Data centres use an enormous amount of energy – whether they label themselves as green or not. Finding ways to use less energy and using it more efficiently is key to reaching our climate goals and facing the ongoing energy crises head-on.
The price of electricity and power has been a big topic of conversation this past winter and will undoubtedly still be a hot topic in years to come. The data centre industry is one of the most energy-consuming and environmentally challenging industries globally, and the need for energy will most certainly only increase.
Several forecasts indicate that the total electricity demand for information and communications technology (ICT) will accelerate in the 2020s and reach all-time elevated levels by 2030. In addition, the data centre industry will consume a larger slice. This development has gone under the radar because electricity prices have been low in Norway.
The price of electricity is the main differentiator
But as the prizes have increased during the winter because the supply has not kept up with the demand, this will undoubtedly get increasing attention. The political party Rødt has already proposed a ban on mining cryptocurrency in Norway due to the enormous amounts of energy these demands. They find it increasingly necessary to prioritise how we use the sustainable energy produced in Norway.
Even though Rødt is a minor political party with limited power at present, it is crucial to take these signals seriously. As the numbers of data centres grow, there will be increasing pressure to make them more energy-efficient to reduce their environmental impact.
All data centres use much energy, and the energy prices in Norway have considerable geographical variations. The energy price is much higher south of Dovre. The location of the data centre is thus essential.
The market dictates the price.
Traditionally it is not the data centres owners but its customers who pay the price. There are only a few of these customers who have fixed-payment agreements. Thus, the soaring prices have impacted them directly.
The market dictates the price of electricity, and even though many may wish that this were not the case, it is the case. And this will not change any time soon. We are a part of a vast energy market where supply and demand are the crucial variables. The government is limited to solutions like giving monetary support to inhabitants or lowering taxes for businesses, but they cannot directly reduce the cost of power.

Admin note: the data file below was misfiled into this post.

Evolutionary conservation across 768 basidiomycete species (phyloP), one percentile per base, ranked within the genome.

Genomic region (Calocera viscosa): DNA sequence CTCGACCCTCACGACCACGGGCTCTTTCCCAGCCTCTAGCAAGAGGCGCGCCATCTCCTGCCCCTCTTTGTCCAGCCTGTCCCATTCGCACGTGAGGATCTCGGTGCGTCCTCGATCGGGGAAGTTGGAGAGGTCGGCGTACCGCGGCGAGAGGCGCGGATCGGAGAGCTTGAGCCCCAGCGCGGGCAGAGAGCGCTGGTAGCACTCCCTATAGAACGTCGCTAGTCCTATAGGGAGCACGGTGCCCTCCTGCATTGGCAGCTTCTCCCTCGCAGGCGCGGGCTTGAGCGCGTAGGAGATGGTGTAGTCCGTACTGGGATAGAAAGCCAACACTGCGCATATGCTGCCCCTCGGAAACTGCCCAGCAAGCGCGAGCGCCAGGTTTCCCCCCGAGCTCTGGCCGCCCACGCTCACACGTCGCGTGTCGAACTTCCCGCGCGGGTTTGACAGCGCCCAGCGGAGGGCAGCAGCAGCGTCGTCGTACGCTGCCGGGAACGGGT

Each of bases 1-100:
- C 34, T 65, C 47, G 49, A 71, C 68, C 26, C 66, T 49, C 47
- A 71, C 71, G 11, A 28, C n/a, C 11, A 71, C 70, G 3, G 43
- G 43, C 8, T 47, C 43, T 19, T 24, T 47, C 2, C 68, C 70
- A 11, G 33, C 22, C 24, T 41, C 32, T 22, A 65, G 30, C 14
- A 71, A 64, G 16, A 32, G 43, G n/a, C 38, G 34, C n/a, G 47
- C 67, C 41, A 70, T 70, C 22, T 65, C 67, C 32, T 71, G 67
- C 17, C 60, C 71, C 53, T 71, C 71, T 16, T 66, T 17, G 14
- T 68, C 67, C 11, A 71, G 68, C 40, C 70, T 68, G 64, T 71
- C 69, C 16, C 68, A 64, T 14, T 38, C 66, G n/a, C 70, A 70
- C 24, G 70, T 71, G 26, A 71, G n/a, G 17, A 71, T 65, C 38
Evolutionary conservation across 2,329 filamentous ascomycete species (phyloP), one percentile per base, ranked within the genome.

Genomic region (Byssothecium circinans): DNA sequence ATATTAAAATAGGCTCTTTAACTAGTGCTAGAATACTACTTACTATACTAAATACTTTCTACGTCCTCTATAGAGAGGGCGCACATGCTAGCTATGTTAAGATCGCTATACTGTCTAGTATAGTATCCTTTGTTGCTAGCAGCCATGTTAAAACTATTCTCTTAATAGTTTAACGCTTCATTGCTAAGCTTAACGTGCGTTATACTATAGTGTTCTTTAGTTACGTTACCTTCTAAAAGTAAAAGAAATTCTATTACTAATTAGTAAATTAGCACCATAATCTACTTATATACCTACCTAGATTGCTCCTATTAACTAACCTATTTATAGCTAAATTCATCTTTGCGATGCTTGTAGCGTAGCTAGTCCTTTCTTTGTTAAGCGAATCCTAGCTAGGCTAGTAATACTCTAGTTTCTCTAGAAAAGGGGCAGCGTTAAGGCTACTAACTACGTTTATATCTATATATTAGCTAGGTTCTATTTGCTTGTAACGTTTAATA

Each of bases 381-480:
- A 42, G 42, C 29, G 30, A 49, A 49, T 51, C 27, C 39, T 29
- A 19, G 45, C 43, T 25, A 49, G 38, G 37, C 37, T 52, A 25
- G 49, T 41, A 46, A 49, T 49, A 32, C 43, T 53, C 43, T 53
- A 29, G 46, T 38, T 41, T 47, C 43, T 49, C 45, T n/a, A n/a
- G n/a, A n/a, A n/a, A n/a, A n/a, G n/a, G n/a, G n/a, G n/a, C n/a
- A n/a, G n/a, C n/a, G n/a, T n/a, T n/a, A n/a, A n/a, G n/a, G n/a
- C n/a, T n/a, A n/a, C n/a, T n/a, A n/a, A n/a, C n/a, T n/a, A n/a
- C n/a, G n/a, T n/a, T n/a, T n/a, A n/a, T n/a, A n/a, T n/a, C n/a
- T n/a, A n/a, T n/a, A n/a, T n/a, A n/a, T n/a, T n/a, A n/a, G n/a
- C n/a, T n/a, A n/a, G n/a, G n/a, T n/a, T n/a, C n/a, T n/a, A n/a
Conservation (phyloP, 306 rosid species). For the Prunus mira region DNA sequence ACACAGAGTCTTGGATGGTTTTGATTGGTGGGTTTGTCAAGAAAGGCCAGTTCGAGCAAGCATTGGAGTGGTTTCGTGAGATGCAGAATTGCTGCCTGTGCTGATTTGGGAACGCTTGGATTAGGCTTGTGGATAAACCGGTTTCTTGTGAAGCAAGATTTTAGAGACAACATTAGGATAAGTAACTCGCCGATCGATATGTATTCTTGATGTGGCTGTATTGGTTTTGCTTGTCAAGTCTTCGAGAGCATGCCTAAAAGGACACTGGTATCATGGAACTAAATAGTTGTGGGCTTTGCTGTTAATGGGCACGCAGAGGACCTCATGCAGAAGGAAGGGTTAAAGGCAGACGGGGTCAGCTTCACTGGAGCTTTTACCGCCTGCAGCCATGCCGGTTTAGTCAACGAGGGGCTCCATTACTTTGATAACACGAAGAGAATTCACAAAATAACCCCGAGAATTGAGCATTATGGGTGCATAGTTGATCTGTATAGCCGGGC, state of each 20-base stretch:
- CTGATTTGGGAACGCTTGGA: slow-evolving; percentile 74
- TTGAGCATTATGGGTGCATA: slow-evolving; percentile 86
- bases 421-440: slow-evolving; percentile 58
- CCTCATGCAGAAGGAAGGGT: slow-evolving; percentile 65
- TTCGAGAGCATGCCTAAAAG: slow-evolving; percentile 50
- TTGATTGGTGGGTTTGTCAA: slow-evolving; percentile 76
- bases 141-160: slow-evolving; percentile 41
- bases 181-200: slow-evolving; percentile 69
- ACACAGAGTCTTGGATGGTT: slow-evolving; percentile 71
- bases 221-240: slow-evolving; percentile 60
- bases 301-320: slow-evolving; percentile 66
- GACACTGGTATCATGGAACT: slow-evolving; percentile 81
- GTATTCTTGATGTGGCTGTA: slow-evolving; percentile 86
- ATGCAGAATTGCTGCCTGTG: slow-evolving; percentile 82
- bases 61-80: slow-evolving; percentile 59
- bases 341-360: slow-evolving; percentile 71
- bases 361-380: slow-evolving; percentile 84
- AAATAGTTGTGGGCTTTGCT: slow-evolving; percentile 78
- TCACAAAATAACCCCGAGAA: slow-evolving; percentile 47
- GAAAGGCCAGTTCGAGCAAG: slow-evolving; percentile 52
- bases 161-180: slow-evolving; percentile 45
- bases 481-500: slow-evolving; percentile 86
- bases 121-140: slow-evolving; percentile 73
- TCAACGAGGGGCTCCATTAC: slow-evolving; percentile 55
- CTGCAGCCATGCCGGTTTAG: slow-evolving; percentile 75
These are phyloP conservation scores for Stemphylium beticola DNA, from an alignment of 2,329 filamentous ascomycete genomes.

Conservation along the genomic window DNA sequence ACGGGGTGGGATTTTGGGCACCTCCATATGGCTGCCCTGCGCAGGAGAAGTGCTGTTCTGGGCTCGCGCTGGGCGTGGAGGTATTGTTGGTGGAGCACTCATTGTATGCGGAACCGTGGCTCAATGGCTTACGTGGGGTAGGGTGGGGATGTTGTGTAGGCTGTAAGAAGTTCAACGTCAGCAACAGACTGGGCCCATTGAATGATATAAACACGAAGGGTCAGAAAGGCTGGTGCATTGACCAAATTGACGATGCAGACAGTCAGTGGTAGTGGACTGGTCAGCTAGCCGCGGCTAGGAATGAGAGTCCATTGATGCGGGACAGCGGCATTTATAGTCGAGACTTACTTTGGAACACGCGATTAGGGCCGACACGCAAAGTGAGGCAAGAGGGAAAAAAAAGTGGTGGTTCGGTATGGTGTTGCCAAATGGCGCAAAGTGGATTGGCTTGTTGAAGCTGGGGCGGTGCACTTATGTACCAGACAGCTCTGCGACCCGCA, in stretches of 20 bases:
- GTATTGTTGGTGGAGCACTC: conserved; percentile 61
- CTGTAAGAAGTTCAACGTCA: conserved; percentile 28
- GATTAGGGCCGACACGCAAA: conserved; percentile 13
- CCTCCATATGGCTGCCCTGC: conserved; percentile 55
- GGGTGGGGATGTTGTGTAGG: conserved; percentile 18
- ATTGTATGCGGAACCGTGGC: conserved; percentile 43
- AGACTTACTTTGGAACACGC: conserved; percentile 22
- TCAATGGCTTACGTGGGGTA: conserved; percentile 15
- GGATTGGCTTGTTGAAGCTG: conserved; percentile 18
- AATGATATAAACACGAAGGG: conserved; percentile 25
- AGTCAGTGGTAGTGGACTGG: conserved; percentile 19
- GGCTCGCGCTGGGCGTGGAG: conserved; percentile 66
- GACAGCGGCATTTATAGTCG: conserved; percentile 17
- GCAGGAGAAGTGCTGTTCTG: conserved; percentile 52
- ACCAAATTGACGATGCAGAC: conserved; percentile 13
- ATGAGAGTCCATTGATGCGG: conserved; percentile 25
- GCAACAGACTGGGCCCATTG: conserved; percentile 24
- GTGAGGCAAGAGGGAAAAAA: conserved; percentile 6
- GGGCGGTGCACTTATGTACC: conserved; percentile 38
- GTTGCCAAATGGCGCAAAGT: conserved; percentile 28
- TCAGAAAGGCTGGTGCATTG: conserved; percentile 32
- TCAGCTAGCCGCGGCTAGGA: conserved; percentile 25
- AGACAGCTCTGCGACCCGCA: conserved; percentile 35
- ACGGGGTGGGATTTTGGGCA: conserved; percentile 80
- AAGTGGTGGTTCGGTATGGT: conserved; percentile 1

One way of protecting data centre customers against fluctuations in the price is, as I have already mentioned, to go for a fixed price solution. The danger is that the prices go down even further, and you are bound to a more expensive solution. You have to consider what is profitable overall.
Edge data centres use at least 40 % less energy.
Green Edge Compute is currently developing a green, high-density edge data centre located in the heart of Trondheim, Norway. We rely exclusively on renewable energy, leveraging existing buildings, and using efficient liquid cooling methods.
The new data centre will consume at least 40 per cent less energy than the traditional data centres. It also enables waste heat utilisation in the city's district heating system. The customers using our data centres will thus support a more sustainable solution at the same time as they will cut their costs.
Intelligent power-saving systems using algorithms
An innovative data centre can use algorithms to buy electricity in bulk when the prices are low and utilise it when prices are high. You can also manage when the data centre completes specific computing tasks.
That makes it possible to complete tasks with high electricity demands when the prices are lower. Thus, creating savings for both the data centre operators and their customers.
This intelligent power-saving system using algorithms is customised and built into our green edge data centres. When more data centres are in place in Stavanger and Oslo by 2022, and in all significant Nordic cities by 2026, we will be able to do specific tasks where the prize is lower - or where the excess heat is most needed.
90 % of waste heat can be reused with our solution
It is actually possible to reuse 90 % of the heat our data centres generate in district heating systems. Most other data centre operators do not use this excess heat. Our technology enables efficient use, such as municipal heating in schools. The energy is effectively being used twice, thus saving power.
In Green Edge Compute, we prefer to deliver the excess heat directly into a district heating system instead of to specific buildings. The benefits are that it is less dependent on seasonal variations in demand. In that way, the power generated can be used most sustainably anywhere needed.
A holistic view with liquid cooling
As demonstrated, it is possible to reduce data centres' need for electricity by implementing changes in the traditional way of operating both on a macro and micro level. Today, most data centres produce an enormous amount of heat wasted in cooling towers. Changing your cooling method from air to liquid cooling means reducing the power needed by 40 % and reusing 90% of the energy.
Everybody should be doing it, but Green Edge Compute is the only company with a holistic view right now.
We are building our first data centre in Trondheim at present. As part of this project, we collaborate closely with the scientist at SINTEF to measure and calculate sustainability. We will publish their report and results by June of 2022.